Sometimes when I’m reading a physical book and come across a paragraph or two that I want to capture, I

  1. take a photo of the section
  2. quickly edit the photo edges in the photo app to remove grossly extraneous material
  3. save it
  4. import the photo into the iOS app Prizmo Go, which OCRs it and then copy and paste into my note-taking app

Caveat: I purchased Prizmo Go when it was much cheaper than today.

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the iOS photos app is surprisingly good at OCR


I’d watch pretty much anything before I’d turn on a basketball game. Different strokes….

Did you mean basketball or baseball? I’m fine with either but the two sports I watch are American football (especially SEC college football) and MLB.

Everyone has their favorites and some are not sports fans at all. I was just poking fun at @ismh. :slightly_smiling_face:

I’ve been trying to manage the firehose of digital content since forever—not just personally, but professionally too. (A few years before the dotcom bubble, memos, reports, and professional industry publications that used to circulate around the office via a buck slip or that you had to wait for in the mail were suddenly immediately available via the intra / internet and there was no easy way to say “That hasn’t hit my desk yet, I’ll get back to you when it does …” I think my work hours went up by 20% when the SEC put the EDGAR database online. Yes, I’m that old.)

For me at least, it takes as much discipline and focus as I can muster to keep from drowning in a flood tide of information.

To that end, Readwise Reader has been a godsend: it’s allowed me to fashion an exclusive repository of content that I plan to mine with intention. I still use News Explorer and GoodLinks for my casual rss and read-it-later needs, but the things I really need (or want) to read, highlight and take notes on—be it a book, an article, a newsletter, or what have you—goes into Readwise Reader. And, more importantly, into a filtered view. If something doesn’t fit into an existing filtered view or if I can’t build a view around it, it doesn’t belong in my Readwise Reader garden. It’s the equivalent of the velvet rope in front of an exclusive content club.

I’ve also made it a point to subscribe to the digital version of about a dozen publications (newpapers, magazines, newsletters, and journals) and to go there first for content. I’ve found that paying for content (and, in the case of Readwise Reader, for tools) is a great way to focus my attention on it. It’s just as easy to go to the publication’s mobile app or to Readwise Reader when I’m waiting in line as it is to doomscroll social media.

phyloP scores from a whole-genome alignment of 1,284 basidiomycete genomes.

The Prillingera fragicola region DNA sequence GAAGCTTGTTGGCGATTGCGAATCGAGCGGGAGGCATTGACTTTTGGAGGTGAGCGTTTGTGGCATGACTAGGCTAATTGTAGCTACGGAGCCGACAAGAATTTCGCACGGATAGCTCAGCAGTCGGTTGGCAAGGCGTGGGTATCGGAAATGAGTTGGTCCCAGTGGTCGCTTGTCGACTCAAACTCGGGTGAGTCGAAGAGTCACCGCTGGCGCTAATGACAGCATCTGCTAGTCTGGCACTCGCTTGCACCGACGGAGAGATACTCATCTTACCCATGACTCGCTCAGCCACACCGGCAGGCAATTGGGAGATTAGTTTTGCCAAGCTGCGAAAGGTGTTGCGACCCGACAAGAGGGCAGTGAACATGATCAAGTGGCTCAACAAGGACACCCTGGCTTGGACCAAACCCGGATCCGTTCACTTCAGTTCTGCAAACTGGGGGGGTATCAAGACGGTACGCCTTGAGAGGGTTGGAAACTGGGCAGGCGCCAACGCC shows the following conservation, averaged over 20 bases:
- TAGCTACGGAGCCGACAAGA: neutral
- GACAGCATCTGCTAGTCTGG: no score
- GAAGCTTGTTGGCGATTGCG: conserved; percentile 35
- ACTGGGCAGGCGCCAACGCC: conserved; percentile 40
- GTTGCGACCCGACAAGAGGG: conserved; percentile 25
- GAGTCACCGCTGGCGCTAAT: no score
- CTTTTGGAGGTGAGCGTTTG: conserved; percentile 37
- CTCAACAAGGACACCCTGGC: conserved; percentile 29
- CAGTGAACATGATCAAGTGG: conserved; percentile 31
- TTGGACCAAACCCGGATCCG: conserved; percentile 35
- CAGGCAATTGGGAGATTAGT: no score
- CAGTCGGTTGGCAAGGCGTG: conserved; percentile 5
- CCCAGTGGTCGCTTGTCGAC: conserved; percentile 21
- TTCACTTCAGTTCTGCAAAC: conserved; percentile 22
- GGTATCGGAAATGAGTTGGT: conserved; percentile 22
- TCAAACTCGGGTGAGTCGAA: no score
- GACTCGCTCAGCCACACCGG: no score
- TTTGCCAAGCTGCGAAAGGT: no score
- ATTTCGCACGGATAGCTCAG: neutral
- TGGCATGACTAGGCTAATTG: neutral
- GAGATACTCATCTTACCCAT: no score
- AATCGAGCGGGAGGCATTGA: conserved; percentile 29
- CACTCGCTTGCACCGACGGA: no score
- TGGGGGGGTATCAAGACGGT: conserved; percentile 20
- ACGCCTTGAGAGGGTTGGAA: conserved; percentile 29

I’m fortunate that my public library (the New York Public Library) has an enormous research collection, much of which is available digitally, and excellent librarians to help me find what I need. But sometimes being able to wander around gawking at everything that’s available is too much of a good thing. :wink:


Yeah me too, just taking the p*** :grimacing:

I’m Canadian. Hockey #1, baseball #2. Don’t watch football or basketball at all.

It’s funny how big college sports are in the US compared to Canada.

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Indeed. I shamefully worked the other side of this in finance, setting up some reactive workflows based on digital documents or report values becoming available. Those systems saved a lot of clicks and physical sorting time, but also ruined solid once-a-day thinking and writing habits of more experienced professionals (like you) and made clients irate when they couldn’t get same-day turnaround.

I seriously think some of the retail and institutional losses in 2008 came from analysts and principals having a harder time thinking thoroughly.


That and not actually reading the prospectuses and trust agreements after they downloaded them. :wink:


Yup boring. Seen enough games live on trips to the US to make that judgement and no amount of edited highlights will change my mind. Any sport that needs TV pundits and statisticians to keep watchers attention is definitely boring. But at least it isn’t cricket a sport where the only enjoyable thing is the mid-match sandwiches and cakes.

Sigh. That’s because they never learned how to keep a scorecard. Of course, there’s an app for that.

Baseball is the perfect radio game, and I mean that as a compliment. It’s the sport you can enjoy while you’re doing chores or sitting in the shade with a cool drink in a tall glass watching the garden grow (and keeping a scorecard, of course.)